So far, we have seen the different food additives used today. Additionally, we have seen the roles each additive plays in food. 

So, hereunder is a quick recap on the benefits of food additives:

1. Improves the physical appearance of food

2. Improved taste and food texture

3. Longer shelf life for foods

4. Added essential nutrients in food

5. Safer food

6. Better food availability even when some foods are out of season

7. Lower food prices since it's cheaper to keep a product available using additives

8. Protects food from contamination which can lead to foodborne illnesses

Disadvantages of Food Additives

Despite the many benefits of food additives, there are still some related drawbacks, as seen here below:

1. Loss of nutritional value

Most packaged foods lose nutrients during processing. While some processed foods will get replacements for the lost nutrients, others will be sold with nutrient deficiencies.

So, over-reliance on processed foods can result in malnutrition.

2. Health problems

As we had seen earlier, consuming some food additives beyond the recommended limits can be toxic to your health.

Some of the health risks associated with these additives include food allergy, asthma and breathing difficulties, fever, tight chest, vomiting, hives, headache, diarrhea, and worsening eczema.

Other additives such as aspartame can lead to depression, especially in people with mood disorders. 

Hereunder are more health risks associated with the consumption of food additives:

● Benzoates can lead to elegies such as adverse reactions to skin and asthma. Also, this additive has been known to lead to brain damage.

● Bromates destroy food nutrients and can lead to diarrhea and nausea

● Caffeine, often used as a flavoring and colorant can lead to nervousness, occasional heart defects, and heart palpitations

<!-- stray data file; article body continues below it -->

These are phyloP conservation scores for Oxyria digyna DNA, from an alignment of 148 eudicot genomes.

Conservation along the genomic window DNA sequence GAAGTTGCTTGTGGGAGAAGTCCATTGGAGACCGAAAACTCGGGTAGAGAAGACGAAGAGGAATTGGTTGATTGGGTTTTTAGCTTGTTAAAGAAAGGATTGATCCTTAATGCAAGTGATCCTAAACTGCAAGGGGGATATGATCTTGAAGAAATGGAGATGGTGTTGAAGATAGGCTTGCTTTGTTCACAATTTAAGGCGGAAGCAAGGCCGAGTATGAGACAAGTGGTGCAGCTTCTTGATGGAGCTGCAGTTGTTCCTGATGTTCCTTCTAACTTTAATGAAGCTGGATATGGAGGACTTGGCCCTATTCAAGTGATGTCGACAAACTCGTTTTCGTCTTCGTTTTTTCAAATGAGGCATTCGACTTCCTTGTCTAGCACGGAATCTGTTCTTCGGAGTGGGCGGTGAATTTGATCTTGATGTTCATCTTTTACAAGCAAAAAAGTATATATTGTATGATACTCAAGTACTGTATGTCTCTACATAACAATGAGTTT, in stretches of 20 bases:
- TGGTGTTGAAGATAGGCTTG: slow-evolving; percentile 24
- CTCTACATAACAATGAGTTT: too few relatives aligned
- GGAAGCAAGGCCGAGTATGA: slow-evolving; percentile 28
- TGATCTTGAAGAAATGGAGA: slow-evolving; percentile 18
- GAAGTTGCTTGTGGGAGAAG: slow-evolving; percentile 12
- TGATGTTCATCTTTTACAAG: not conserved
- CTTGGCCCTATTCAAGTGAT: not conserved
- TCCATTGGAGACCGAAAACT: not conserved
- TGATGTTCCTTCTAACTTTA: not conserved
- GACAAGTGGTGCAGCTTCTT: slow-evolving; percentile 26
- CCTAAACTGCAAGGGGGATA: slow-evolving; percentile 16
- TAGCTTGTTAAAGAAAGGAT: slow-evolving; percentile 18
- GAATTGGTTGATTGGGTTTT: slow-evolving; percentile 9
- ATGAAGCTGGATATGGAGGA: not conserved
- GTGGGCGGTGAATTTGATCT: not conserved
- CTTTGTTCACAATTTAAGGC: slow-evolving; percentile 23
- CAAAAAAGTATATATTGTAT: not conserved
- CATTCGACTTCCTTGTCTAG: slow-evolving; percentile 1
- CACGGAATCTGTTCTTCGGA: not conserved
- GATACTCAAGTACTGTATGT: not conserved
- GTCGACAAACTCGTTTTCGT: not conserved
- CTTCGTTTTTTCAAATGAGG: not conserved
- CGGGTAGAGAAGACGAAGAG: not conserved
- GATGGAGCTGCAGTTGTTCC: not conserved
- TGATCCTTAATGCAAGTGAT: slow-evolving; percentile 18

● Butylates can cause high blood cholesterol and impaired kidney & liver functions

● Saccharin can cause a toxic and allergic reaction affecting the skin, heart, and gastrointestinal tract. Moreover, saccharin can lead to tumors and bladder cancer.

● Sodium chloride can lead to poor heart health and kidney failure

● Red dye 40 can lead to congenital disabilities and cancer

● Mono and di-glycerides can lead to congenital disabilities and cancer

● Caramel, often used as a flavoring and a colorant, can lead to vitamin B6 deficiencies, genetic defects, and cancer

Tips to Help You Reduce Food Additive Intake

Now that we have seen several drawbacks relating to food additives, here are some tips to help you reduce your intake of these additives:

Check food label

Compare the product offerings from different manufacturers and pick the food item with the least additives.

The European Food Safety Authority, for example, has provided the following E numbers on food labels

Table 1 below has classified the various food additives in the market into groups. 

Additionally, diagram 2 and table 2 below have given interpretations of the various E numbers.

Table 1: Classes of food additives

Source: Google Scholar

Diagram 2: Tpes of food additives and theirs E Numbers

Food Additives

Source: Google Scholar

For example, citric acid (a natural antioxidant) has an E number E330, and you cant find it among the dangerous food additives listed in table 2 above.

On the other hand, sulfur additives(E220 – 228) are dangerous, per European food safety standards in table 2 above. These sulfurs are often used as preservatives in fermented beverages such as beer, wine, and fruit products.

Reduce processed foods intake

It's time to make your dishes at home. This way, you can monitor the ingredients you are consuming. So, dust off your cooking pots, ovens, tabletop cookers, and grills and start feeding your body with healthy foods!

Additionally, choose animal products, vegetables, fruits, whole grains, nuts & seeds, and legumes with minimal processing.

Make simple swaps

● Use butter instead of margarine

● Choose shredded cheese instead of blocked cheese

● Air-popped popcorn is better than microwaved popcorn

● Use honey or maple syrup instead of pancake syrup

● Fresh herbs and spices are better than sauces and marinades

● Plain chips and crackers are better than the flavored ones

● Add toppings to your plain yogurt instead of going for the flavored yogurts

Final Word

As we have seen above, food additives are essential in the food industry; they help preserve and improve the appearance and structure of the food.

However, you will need to take foods with additives in moderation and avoid the toxic ones. 

Also, prepare meals at home whenever possible since overreliance on processed foods will not be kind to your health in the short-term and long-run.


1. Food Additives: Overview of Related Safety Concerns

2. Classification of Food Additives by Chemical Composition

3. Other Food Additives- Beneficial or Dangerous

4. What are food additives and how are they regulated in the EU?

5. Food additives - Medline Plus

6. Food Additives and Why They Are Used

7. How Safe are Color Additives?

8. Food additives - Better Health

9. Food additives and fortification – CCEA